About half of global photosynthesis is carried out by unicellular algae in the oceans. These organisms shape our environment not only by fixing CO2 to organic carbon, but also through the precipitation of minerals. For the last 500 million years, biological mineralization is the driving force for geochemical cycles in the ocean. The mineralization process is intracellular and proceeds under strict biological control, giving rise to spectacular morphologies of the mineral phase. However, the biological mechanisms that control the intricate construction of these minerals are largely unknown.
Elucidating biomineralization processes is challenging, for example: the need to follow unstable, transient, and highly soluble inorganic phases, at the nano-scale, is incompatible with most traditional methodologies. Today, with the rapid development of advanced imaging techniques, optical, electron, and X-ray based, for live or cryo-preserved cells, it is possible to follow such processes with molecular resolution.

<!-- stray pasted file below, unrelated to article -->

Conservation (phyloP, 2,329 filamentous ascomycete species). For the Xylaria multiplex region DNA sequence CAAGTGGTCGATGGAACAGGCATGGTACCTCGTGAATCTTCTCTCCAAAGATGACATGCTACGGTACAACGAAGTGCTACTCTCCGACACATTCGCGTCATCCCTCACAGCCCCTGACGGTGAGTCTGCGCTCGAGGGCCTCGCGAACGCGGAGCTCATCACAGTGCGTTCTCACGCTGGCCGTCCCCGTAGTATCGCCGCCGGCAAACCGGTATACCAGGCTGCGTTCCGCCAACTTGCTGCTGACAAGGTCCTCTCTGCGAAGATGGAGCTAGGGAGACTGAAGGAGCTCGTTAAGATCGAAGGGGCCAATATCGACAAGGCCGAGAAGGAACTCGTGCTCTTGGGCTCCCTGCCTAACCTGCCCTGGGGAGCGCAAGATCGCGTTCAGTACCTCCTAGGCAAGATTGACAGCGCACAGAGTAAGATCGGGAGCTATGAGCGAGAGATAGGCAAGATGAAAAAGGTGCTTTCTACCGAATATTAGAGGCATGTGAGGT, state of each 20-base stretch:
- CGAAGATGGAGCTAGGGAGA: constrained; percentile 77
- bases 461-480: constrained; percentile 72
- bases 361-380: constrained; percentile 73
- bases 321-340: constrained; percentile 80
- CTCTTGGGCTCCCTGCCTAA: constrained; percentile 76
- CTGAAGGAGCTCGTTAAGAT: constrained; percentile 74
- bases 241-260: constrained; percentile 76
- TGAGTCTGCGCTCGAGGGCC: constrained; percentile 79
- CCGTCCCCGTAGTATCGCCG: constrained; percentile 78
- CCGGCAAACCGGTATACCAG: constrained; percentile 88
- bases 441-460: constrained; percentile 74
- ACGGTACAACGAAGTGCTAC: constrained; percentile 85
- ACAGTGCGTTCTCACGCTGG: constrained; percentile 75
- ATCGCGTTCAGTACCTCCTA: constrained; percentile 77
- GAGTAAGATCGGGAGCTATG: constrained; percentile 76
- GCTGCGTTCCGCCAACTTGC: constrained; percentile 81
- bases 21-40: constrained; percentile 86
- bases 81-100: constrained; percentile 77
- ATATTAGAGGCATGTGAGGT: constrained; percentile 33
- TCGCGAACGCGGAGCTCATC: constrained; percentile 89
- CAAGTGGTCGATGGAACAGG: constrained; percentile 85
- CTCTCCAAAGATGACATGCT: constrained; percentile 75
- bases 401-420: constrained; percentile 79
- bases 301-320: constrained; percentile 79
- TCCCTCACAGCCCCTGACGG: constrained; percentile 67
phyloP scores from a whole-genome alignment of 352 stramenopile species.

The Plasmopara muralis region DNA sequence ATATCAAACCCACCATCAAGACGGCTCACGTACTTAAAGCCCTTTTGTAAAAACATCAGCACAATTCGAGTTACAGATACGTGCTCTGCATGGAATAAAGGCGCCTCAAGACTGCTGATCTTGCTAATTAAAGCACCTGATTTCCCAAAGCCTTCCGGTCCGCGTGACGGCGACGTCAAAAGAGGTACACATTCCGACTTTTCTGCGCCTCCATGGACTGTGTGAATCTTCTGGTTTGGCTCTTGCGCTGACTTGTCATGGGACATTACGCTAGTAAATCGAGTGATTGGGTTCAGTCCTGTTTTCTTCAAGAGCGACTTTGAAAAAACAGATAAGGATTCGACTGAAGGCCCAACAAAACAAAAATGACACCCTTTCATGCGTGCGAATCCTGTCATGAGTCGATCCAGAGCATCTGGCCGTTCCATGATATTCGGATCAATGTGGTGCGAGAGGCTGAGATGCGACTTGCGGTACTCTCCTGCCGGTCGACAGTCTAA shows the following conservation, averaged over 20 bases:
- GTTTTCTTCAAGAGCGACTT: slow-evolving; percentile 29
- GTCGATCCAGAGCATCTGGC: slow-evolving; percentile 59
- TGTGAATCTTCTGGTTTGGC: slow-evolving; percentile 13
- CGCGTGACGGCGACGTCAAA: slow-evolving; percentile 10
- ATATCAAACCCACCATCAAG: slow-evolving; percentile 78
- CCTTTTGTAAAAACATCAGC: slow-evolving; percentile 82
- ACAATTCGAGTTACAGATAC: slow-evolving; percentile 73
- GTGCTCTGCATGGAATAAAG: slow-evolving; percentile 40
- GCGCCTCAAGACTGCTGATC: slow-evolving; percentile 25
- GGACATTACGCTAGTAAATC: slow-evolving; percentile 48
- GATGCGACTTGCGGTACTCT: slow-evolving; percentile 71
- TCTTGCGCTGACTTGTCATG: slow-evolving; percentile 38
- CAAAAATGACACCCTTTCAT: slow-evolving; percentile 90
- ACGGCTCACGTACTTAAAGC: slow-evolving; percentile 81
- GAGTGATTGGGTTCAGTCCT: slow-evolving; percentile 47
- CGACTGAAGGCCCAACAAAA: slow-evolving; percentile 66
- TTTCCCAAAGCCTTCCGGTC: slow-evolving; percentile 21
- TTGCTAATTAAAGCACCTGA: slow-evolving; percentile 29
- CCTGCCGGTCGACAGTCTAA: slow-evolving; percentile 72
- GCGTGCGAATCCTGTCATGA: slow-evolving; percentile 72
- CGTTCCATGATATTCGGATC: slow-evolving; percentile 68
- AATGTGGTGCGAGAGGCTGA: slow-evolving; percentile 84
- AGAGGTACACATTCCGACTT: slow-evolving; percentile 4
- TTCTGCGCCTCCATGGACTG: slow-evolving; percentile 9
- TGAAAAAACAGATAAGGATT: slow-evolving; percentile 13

We study mineralization processes in two of the most abundant algal groups of modern oceans, diatoms - that form silicified cell wall with nano-patterning unequalled by any man-made system, and coccolithophores - that form calcified scales with unprecedented control over crystal orientation and morphology.